"We publish confidential information almost every day on TechCrunch. This is stuff that is also "stolen," usually leaked by an employee or someone else close to the company."

The TechCrunch founder cited examples of stories it has covered in the past that involved information it had acquired and also those covered by newspapers like the Wall Street Journal that had done a similar thing.

Mr Arrington said that he has also consulted lawyers about the laws that cover trade secrets and the receipt of stolen goods.


Many in the technology industry said this latest episode points to the potent reminder of how much information is stored in the cloud and the vulnerability or otherwise of that data.

The hacker has claimed to have wanted to teach people to be more careful and in a message to the French blog Korben, wrote that his attack could make internet users "conscious that no one is protected on the net."

"The security breach exploited "an easy-to-guess password and recovery question, which is one of the simplest ways to make a username and password combination really insecure," said Phil Wainewright of ZDNet.com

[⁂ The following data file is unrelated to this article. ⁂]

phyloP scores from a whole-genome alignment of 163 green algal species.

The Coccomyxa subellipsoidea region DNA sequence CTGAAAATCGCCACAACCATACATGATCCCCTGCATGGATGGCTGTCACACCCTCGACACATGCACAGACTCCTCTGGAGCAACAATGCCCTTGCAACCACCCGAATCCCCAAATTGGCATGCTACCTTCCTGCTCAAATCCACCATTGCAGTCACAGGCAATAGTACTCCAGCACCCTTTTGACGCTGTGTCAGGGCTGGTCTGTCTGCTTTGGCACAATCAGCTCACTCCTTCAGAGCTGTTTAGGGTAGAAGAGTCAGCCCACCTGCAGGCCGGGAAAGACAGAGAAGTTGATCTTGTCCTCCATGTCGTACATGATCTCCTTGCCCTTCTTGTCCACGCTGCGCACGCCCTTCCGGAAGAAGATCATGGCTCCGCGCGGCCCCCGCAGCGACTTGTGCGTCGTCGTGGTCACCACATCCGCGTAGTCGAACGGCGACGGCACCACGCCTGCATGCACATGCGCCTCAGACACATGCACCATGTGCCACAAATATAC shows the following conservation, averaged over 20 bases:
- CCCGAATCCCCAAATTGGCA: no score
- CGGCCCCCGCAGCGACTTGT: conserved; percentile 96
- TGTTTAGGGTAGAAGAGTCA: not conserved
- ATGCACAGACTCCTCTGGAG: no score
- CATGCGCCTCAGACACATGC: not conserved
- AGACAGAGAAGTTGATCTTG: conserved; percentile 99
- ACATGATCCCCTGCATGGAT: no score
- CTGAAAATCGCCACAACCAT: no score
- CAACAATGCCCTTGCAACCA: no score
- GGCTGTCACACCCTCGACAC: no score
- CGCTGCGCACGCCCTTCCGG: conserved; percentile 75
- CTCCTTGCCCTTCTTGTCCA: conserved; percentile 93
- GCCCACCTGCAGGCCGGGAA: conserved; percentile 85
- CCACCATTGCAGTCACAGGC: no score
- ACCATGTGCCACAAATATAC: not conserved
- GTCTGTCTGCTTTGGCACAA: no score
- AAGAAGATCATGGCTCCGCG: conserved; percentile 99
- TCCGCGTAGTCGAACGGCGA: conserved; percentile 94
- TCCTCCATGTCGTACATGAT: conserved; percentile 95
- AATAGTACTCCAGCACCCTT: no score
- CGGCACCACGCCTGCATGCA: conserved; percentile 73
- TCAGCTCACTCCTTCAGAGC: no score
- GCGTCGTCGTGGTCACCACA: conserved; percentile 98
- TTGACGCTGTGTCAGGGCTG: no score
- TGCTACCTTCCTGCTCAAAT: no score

"Unfortunately, users won't wise up until the cloud providers force them to."

In a study last year the security firm Sophos found that 40% of internet users use the same password for every website they access.

The affair has put Google on the defensive because the information was stored in Google Apps, an online package of productivity software that includes email, spreadsheets and calendars.

The company issued a blog post. While it highlighted the need for strong security, it said it could not discuss individual uses or customers.

Twitter's Mr Stone tried to play down the importance of the information being touted around the web.

"Obviously, these docs are not polished or ready for prime time and they're certainly not revealing some big, secret plan for taking over the world.

"This is "akin to having your underwear drawer rifled: Embarrassing, but no one's really going to be surprised about what's in there." That is an apt apology," Mr Stone said.

At the social media blog Mashable, Adam Ostrow agreed.

"It's another embarrassing moment in Twitter's torrid growth, but nothing that's likely to bring the house down."

Also see -

Tech Crunch’s posting-


Twitter’s response